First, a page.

I was asked to help out with the grade school fundraiser. In 2 short days, I pulled this one together. It all started with a cross that I purchased. (I bought two at the time since they were on mega clearance)
I had always intended to use these crosses to create auction projects. My problem was that I had nothing to work with. Two days ago, I started to panic. When the plea for help came out, I had to run with it. I said a little prayer for help. I headed off to Habitat ReStore to hopefully find something to pair with the cross.
As luck would have it, I found two cabinet doors right away. I wasn't sure that one of them would work but since I liked the lines, I purchased both anyway. I have to tell you, I paid a total of $12.75 for both doors.
Here is the first door.
For some reason, I favored the second door which had a paneled insert. Now, I had to figure out how to update this colonial style door.
First, I removed the hinges.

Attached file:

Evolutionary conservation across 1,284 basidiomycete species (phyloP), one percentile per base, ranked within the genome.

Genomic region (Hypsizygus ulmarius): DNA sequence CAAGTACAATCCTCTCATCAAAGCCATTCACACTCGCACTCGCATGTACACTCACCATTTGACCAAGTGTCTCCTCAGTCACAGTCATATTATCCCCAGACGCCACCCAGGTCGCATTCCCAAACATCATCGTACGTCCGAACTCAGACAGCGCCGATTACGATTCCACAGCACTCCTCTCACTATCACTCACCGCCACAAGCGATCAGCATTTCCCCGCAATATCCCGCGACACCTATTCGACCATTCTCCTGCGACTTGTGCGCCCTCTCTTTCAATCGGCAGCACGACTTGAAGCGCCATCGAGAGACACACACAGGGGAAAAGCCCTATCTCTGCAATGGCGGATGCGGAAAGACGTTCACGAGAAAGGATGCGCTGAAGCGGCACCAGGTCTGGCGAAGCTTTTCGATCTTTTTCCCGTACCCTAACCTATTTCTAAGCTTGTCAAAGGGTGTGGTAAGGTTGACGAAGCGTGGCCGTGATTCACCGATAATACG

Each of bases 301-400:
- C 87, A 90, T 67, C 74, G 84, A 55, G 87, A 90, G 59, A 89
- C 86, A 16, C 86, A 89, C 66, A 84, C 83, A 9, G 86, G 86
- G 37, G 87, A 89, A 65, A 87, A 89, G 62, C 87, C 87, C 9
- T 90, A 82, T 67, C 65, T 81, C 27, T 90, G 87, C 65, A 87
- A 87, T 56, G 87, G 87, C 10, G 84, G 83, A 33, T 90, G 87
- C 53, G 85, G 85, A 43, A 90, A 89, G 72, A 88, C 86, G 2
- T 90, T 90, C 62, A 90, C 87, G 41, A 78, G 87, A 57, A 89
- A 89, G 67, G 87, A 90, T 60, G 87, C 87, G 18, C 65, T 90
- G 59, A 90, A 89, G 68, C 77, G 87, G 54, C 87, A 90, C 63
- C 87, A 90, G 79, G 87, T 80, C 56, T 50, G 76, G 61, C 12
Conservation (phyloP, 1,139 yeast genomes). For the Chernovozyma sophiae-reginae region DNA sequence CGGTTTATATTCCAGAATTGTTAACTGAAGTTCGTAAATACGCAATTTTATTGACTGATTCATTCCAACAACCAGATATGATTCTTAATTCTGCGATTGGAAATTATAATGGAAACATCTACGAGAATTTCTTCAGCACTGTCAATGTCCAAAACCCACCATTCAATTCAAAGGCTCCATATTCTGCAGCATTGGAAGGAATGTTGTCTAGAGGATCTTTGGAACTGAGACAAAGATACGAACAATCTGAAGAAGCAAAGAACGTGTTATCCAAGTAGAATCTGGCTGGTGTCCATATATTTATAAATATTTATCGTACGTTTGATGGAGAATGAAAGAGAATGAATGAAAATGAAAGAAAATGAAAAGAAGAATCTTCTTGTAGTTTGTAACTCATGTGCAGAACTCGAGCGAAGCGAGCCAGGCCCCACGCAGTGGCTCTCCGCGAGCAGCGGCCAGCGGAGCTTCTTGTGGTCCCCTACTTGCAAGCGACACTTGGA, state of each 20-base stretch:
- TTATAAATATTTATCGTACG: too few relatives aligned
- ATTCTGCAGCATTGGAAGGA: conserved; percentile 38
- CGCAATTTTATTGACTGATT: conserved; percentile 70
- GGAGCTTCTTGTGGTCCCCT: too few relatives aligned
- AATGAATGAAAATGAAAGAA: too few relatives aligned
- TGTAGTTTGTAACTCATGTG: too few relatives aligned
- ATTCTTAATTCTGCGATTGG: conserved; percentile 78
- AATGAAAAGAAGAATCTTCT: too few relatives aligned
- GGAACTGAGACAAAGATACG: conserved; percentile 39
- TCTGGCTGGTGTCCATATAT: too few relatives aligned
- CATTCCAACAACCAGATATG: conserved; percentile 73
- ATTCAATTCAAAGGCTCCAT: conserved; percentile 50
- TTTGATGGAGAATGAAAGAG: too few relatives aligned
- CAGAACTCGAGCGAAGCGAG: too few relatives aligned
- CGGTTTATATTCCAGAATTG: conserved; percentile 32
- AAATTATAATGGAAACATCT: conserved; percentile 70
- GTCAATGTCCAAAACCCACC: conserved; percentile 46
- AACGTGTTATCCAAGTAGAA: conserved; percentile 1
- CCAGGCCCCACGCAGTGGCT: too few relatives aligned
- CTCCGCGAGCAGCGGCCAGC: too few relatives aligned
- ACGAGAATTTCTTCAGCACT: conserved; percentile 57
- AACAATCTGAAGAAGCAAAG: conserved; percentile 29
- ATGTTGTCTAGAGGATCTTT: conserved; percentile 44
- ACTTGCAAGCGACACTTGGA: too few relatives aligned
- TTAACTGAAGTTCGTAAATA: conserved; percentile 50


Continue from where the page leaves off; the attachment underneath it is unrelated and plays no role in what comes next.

Even though the price was $8.00, the cashier knocked a few dollars off of it.
In my mind, I wanted to make the insert resemble bead board.
A good sanding was the first step.
After sanding, I applied a coat of Americana Décor LACE chalk paint.
I should mention that I had to fill the hinge holes with wall putty.
Next, I re-sanded the piece.
After sanding, the insert bead board lines were not popping.
Using General Finishers DRIFTWOOD, I filled in the lines.
In order to make the door more vintage, I applied a coat of crackle medium.
Next, I applied two more coats of the chalk paint to the frame.
The miracle crackle medium begins its magic.
In order to make the crackling pop, I went to my acrylic paint supply and pulled 4 colors to pull in the rust effect from the cross. I decided to not use the metallic copper paint.
After mixing the 3 colors, I came up with this mixture.
I was now feeling more positive about the end result.
The mixture was painted onto the frame and then wiped off leaving a hint of a rust color.
Next, I sanded the frame again. It actually looks like an old door now. I painted another coat of the Lace paint on the very edges.
The hardest part of this project was how to attach the cross to the frame. Since it did not easily fit within the confines of the reset, I had to get help. Thank goodness for Mr. Thrifty as he pulled a few nuts and washers out and drilled a hole for the top of the cross.
I hope the fundraiser reaps a good price for this latest up cycle.